As if having a book shortlisted for the premier award in the SF world isn’t enough, the unfeasibly talented Mr Stross becomes the first author to have a novel on the Hugo shortlist in six consecutive years!
Trying to predict the future is fraught with peril, but I feel quite confident in saying that it will be quite some time before that amazing achievement is matched or bettered. Even the great Robert Silverberg only managed four-in-a-row.
Many congratulations to Charlie from all at Orbit, and if you are eligible to vote for the Hugos, remember:
*Actually, maybe you shouldn’t vote often. That would probably be bad.
- - March 19th, 2009
Two of Orbit’s legends of science fiction, Iain M Banks and Ken MacLeod have taken part in a round-robin discussion entitled How sci-fi moves with the times over on the BBC website.
Ken discusses the role that scientific theory plays within science fiction literature:
“Science fiction is the only form of literature that sets out to bring home to our imaginations the surprising universe that science has discovered. How well it does that job depends on its scientific accuracy – up to a point.”
And Iain talks about the degree of scientific reality that he tends to incorporate into his own science fiction writing:
“…in my science fiction, I merrily break as many laws as I can get my hands on. Especially faster than light travel – I have my starships going at unfeasibly high speeds. Sometimes I pay no attention whatsoever to what’s possible and realistic. It really depends on the novel.”
(Iain also lets slip some tantalising hints about his next novel, Transition…)
The piece also includes contributions from fellow UK SF stalwarts Paul Cornell and Ian Watson. Definitely worth a read-through.
- - March 11th, 2009
We’ve just posted the US schedule for our Fall and Winter 09-10 season. It’s an exciting list, with debuts from Jesse Bullington, Gail Carriger, Robert Jackson Bennett, N.K. Jemison, and Nicole Peeler, plus brand-new novels from some of your favorite Orbit authors and series. Check out the list here.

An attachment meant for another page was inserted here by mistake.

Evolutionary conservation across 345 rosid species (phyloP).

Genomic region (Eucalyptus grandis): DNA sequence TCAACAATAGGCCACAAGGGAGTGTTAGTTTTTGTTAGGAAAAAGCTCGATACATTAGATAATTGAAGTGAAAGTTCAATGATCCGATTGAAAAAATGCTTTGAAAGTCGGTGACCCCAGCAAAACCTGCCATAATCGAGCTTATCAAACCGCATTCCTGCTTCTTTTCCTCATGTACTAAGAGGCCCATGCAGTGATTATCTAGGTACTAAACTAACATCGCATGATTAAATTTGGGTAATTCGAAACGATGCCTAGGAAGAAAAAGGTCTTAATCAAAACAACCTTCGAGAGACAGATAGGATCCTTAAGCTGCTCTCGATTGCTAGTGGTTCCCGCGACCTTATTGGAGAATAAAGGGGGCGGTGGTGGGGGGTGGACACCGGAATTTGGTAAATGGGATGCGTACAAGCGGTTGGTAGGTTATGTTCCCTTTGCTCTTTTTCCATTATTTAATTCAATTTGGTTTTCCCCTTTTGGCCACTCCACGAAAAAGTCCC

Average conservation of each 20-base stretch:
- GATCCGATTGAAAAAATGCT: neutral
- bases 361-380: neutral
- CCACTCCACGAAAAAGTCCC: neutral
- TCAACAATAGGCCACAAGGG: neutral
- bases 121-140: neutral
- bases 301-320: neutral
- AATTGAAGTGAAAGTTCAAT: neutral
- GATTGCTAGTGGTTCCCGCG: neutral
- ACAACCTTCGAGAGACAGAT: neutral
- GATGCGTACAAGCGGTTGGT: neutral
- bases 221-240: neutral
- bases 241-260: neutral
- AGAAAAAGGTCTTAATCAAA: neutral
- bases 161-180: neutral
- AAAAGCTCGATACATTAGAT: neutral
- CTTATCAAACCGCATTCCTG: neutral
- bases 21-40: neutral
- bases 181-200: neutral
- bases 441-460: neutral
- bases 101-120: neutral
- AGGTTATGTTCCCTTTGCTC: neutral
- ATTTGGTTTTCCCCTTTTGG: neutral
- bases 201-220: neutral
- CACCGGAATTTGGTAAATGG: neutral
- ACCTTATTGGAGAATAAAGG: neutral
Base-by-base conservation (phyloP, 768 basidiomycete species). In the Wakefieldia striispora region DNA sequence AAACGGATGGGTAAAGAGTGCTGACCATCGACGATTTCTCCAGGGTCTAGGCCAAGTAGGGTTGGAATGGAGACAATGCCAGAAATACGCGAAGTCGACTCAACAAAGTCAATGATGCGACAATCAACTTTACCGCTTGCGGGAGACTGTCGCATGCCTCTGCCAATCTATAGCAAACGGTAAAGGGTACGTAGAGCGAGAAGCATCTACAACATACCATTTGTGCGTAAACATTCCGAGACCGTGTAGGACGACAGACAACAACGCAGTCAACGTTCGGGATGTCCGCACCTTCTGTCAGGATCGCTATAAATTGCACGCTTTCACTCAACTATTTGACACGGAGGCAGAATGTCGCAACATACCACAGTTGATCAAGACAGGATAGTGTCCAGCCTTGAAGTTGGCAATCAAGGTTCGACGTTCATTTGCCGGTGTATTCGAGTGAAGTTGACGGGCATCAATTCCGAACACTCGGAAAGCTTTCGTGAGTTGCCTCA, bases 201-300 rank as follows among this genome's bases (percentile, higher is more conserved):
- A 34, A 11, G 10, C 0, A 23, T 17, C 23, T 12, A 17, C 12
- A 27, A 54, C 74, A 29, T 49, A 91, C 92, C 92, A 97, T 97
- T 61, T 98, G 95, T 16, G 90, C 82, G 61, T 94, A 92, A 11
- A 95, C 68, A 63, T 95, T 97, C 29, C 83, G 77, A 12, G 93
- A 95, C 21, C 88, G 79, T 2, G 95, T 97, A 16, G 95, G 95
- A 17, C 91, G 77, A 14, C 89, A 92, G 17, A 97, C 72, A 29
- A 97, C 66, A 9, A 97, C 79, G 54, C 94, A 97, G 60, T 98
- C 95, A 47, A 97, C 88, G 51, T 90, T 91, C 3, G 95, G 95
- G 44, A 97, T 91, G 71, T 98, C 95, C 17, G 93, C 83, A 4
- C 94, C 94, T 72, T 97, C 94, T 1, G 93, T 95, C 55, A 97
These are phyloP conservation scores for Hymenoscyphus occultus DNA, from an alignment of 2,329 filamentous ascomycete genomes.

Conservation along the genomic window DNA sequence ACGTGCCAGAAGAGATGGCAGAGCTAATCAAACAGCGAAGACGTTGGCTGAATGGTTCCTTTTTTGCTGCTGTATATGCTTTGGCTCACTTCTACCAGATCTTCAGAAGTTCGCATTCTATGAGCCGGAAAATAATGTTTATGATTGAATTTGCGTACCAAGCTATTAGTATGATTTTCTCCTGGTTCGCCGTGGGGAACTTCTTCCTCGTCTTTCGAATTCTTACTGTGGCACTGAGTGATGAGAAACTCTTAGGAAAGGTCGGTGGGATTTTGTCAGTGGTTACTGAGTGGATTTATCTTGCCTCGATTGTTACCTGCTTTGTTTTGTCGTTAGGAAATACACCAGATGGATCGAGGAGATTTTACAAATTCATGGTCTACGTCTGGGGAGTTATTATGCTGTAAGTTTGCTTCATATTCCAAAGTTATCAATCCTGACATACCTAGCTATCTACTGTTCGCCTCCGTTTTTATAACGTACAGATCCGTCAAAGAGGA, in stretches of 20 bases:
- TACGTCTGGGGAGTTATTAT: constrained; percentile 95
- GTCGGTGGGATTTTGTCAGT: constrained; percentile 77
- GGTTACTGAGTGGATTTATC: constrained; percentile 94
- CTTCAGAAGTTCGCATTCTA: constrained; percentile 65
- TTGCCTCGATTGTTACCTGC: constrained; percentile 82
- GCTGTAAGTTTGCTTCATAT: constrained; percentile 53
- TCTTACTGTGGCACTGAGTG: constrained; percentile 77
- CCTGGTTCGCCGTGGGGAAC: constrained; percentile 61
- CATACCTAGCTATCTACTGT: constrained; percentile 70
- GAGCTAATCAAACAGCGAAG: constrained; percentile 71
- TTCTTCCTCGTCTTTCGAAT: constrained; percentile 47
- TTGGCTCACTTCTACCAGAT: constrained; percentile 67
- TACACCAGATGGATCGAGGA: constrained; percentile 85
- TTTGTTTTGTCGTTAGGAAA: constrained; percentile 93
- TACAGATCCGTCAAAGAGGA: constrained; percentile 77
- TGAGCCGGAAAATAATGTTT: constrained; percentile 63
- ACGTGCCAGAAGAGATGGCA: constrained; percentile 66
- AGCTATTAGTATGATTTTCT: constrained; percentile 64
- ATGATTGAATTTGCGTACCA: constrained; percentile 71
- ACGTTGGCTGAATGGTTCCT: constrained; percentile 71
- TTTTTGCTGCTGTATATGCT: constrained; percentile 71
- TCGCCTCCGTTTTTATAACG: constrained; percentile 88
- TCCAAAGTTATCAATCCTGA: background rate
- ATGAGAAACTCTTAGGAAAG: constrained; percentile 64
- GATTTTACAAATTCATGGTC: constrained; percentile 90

- - March 11th, 2009
One of the best things about working for Orbit is having so many great new books to read each month. The one I’ve just finished reading is Thicker Than Water, Mike Carey’s excellent new Felix Castor novel. This is the first of his novels I’ve read, but I had no trouble getting instantly engrossed in the storyline, as Mike has a great way of subtly filling you in while keeping the action nail-bitingly fast and fresh.
Felix is a hard-nosed and sharp-tongued freelance exorcist who doesn’t take any bull, but still manages to get himself into the direst of demonic situations. When a man is found slashed up and unconscious in his own vehicle, detectives surmise that it may be linked to Castor somehow – not least because Castor’s name is smeared over the windscreen in blood … Whilst on a mission to clear his own name, Fix discovers that the victim’s home – a depressing South London council estate – seems to be a hotspot for an unusually high number of sickeningly inventive crimes … and it may be more than failing social systems that are inciting the inhabitants to violence. Darker forces are definitely at work, so with the help of Nicky, his un-dead informant, and Juliet, the succubus who is drop-dead gorgeous (literally – she’ll draw you in then eat you alive), Fix investigates what’s behind this most hellish of situations …